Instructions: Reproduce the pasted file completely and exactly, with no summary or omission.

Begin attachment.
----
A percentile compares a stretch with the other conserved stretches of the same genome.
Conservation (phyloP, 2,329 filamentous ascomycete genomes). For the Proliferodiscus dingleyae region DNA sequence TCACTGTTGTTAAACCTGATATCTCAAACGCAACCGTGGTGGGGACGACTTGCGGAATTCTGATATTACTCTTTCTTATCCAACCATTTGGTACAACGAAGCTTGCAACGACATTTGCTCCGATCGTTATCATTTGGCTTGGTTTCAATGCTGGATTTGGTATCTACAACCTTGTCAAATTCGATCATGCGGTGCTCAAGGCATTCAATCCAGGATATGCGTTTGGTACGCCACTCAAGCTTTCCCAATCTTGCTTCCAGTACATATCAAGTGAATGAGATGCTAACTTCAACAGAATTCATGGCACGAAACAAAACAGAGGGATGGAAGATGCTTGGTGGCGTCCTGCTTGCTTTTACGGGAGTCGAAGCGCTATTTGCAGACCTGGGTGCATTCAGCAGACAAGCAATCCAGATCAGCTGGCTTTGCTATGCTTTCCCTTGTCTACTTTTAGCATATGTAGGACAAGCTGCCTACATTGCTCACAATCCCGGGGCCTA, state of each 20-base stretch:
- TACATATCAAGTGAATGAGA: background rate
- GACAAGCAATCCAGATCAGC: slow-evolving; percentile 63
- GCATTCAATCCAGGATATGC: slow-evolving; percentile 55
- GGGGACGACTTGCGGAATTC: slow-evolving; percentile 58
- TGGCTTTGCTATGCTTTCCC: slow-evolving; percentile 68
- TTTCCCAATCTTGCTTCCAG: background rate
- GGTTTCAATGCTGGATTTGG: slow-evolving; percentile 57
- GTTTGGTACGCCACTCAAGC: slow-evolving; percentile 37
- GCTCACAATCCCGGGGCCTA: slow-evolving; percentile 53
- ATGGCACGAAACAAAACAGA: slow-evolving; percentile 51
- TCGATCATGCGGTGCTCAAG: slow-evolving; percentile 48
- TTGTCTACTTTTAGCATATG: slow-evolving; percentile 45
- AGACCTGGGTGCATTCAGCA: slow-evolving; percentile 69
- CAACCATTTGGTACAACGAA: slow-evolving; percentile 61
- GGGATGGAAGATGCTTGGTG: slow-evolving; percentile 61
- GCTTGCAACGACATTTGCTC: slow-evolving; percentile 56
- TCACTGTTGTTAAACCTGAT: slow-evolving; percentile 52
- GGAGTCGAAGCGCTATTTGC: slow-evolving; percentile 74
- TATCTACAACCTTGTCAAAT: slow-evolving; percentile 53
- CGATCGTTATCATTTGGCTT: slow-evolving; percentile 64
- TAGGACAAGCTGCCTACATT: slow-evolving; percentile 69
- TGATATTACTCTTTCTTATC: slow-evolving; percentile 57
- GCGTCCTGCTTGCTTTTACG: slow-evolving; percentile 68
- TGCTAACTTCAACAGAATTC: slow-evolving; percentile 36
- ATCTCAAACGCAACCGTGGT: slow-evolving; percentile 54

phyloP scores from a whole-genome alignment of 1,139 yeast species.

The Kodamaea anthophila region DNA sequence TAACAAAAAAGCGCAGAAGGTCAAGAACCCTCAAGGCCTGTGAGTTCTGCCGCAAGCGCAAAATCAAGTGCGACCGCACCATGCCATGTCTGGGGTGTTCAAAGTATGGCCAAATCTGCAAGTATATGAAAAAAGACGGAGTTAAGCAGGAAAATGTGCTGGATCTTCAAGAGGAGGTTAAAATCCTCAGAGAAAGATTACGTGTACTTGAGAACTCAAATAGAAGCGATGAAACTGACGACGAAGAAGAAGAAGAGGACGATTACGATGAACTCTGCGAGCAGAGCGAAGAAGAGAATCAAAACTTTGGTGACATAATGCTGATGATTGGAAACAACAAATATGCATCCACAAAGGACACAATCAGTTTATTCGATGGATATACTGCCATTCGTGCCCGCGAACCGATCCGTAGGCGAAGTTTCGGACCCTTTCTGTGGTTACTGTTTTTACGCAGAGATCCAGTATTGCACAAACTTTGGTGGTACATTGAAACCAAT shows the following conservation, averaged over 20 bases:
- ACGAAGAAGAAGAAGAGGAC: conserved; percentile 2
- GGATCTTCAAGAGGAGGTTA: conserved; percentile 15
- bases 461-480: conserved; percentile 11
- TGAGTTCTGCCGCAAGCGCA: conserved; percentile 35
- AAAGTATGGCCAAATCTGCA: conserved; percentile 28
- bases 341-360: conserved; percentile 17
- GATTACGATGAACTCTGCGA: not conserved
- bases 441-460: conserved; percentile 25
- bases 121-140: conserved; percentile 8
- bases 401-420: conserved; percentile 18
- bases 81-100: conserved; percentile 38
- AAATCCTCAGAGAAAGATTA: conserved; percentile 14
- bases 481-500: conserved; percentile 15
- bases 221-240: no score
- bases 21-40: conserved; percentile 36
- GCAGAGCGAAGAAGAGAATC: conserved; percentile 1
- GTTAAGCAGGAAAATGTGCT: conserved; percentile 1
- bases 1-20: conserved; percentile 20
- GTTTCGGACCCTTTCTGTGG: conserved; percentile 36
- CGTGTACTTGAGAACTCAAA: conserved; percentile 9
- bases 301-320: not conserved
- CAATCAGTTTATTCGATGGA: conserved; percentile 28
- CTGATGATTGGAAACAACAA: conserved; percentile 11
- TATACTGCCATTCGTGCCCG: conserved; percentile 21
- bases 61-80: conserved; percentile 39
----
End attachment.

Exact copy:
A percentile compares a stretch with the other conserved stretches of the same genome.
Conservation (phyloP, 2,329 filamentous ascomycete genomes). For the Proliferodiscus dingleyae region DNA sequence TCACTGTTGTTAAACCTGATATCTCAAACGCAACCGTGGTGGGGACGACTTGCGGAATTCTGATATTACTCTTTCTTATCCAACCATTTGGTACAACGAAGCTTGCAACGACATTTGCTCCGATCGTTATCATTTGGCTTGGTTTCAATGCTGGATTTGGTATCTACAACCTTGTCAAATTCGATCATGCGGTGCTCAAGGCATTCAATCCAGGATATGCGTTTGGTACGCCACTCAAGCTTTCCCAATCTTGCTTCCAGTACATATCAAGTGAATGAGATGCTAACTTCAACAGAATTCATGGCACGAAACAAAACAGAGGGATGGAAGATGCTTGGTGGCGTCCTGCTTGCTTTTACGGGAGTCGAAGCGCTATTTGCAGACCTGGGTGCATTCAGCAGACAAGCAATCCAGATCAGCTGGCTTTGCTATGCTTTCCCTTGTCTACTTTTAGCATATGTAGGACAAGCTGCCTACATTGCTCACAATCCCGGGGCCTA, state of each 20-base stretch:
- TACATATCAAGTGAATGAGA: background rate
- GACAAGCAATCCAGATCAGC: slow-evolving; percentile 63
- GCATTCAATCCAGGATATGC: slow-evolving; percentile 55
- GGGGACGACTTGCGGAATTC: slow-evolving; percentile 58
- TGGCTTTGCTATGCTTTCCC: slow-evolving; percentile 68
- TTTCCCAATCTTGCTTCCAG: background rate
- GGTTTCAATGCTGGATTTGG: slow-evolving; percentile 57
- GTTTGGTACGCCACTCAAGC: slow-evolving; percentile 37
- GCTCACAATCCCGGGGCCTA: slow-evolving; percentile 53
- ATGGCACGAAACAAAACAGA: slow-evolving; percentile 51
- TCGATCATGCGGTGCTCAAG: slow-evolving; percentile 48
- TTGTCTACTTTTAGCATATG: slow-evolving; percentile 45
- AGACCTGGGTGCATTCAGCA: slow-evolving; percentile 69
- CAACCATTTGGTACAACGAA: slow-evolving; percentile 61
- GGGATGGAAGATGCTTGGTG: slow-evolving; percentile 61
- GCTTGCAACGACATTTGCTC: slow-evolving; percentile 56
- TCACTGTTGTTAAACCTGAT: slow-evolving; percentile 52
- GGAGTCGAAGCGCTATTTGC: slow-evolving; percentile 74
- TATCTACAACCTTGTCAAAT: slow-evolving; percentile 53
- CGATCGTTATCATTTGGCTT: slow-evolving; percentile 64
- TAGGACAAGCTGCCTACATT: slow-evolving; percentile 69
- TGATATTACTCTTTCTTATC: slow-evolving; percentile 57
- GCGTCCTGCTTGCTTTTACG: slow-evolving; percentile 68
- TGCTAACTTCAACAGAATTC: slow-evolving; percentile 36
- ATCTCAAACGCAACCGTGGT: slow-evolving; percentile 54

phyloP scores from a whole-genome alignment of 1,139 yeast species.

The Kodamaea anthophila region DNA sequence TAACAAAAAAGCGCAGAAGGTCAAGAACCCTCAAGGCCTGTGAGTTCTGCCGCAAGCGCAAAATCAAGTGCGACCGCACCATGCCATGTCTGGGGTGTTCAAAGTATGGCCAAATCTGCAAGTATATGAAAAAAGACGGAGTTAAGCAGGAAAATGTGCTGGATCTTCAAGAGGAGGTTAAAATCCTCAGAGAAAGATTACGTGTACTTGAGAACTCAAATAGAAGCGATGAAACTGACGACGAAGAAGAAGAAGAGGACGATTACGATGAACTCTGCGAGCAGAGCGAAGAAGAGAATCAAAACTTTGGTGACATAATGCTGATGATTGGAAACAACAAATATGCATCCACAAAGGACACAATCAGTTTATTCGATGGATATACTGCCATTCGTGCCCGCGAACCGATCCGTAGGCGAAGTTTCGGACCCTTTCTGTGGTTACTGTTTTTACGCAGAGATCCAGTATTGCACAAACTTTGGTGGTACATTGAAACCAAT shows the following conservation, averaged over 20 bases:
- ACGAAGAAGAAGAAGAGGAC: conserved; percentile 2
- GGATCTTCAAGAGGAGGTTA: conserved; percentile 15
- bases 461-480: conserved; percentile 11
- TGAGTTCTGCCGCAAGCGCA: conserved; percentile 35
- AAAGTATGGCCAAATCTGCA: conserved; percentile 28
- bases 341-360: conserved; percentile 17
- GATTACGATGAACTCTGCGA: not conserved
- bases 441-460: conserved; percentile 25
- bases 121-140: conserved; percentile 8
- bases 401-420: conserved; percentile 18
- bases 81-100: conserved; percentile 38
- AAATCCTCAGAGAAAGATTA: conserved; percentile 14
- bases 481-500: conserved; percentile 15
- bases 221-240: no score
- bases 21-40: conserved; percentile 36
- GCAGAGCGAAGAAGAGAATC: conserved; percentile 1
- GTTAAGCAGGAAAATGTGCT: conserved; percentile 1
- bases 1-20: conserved; percentile 20
- GTTTCGGACCCTTTCTGTGG: conserved; percentile 36
- CGTGTACTTGAGAACTCAAA: conserved; percentile 9
- bases 301-320: not conserved
- CAATCAGTTTATTCGATGGA: conserved; percentile 28
- CTGATGATTGGAAACAACAA: conserved; percentile 11
- TATACTGCCATTCGTGCCCG: conserved; percentile 21
- bases 61-80: conserved; percentile 39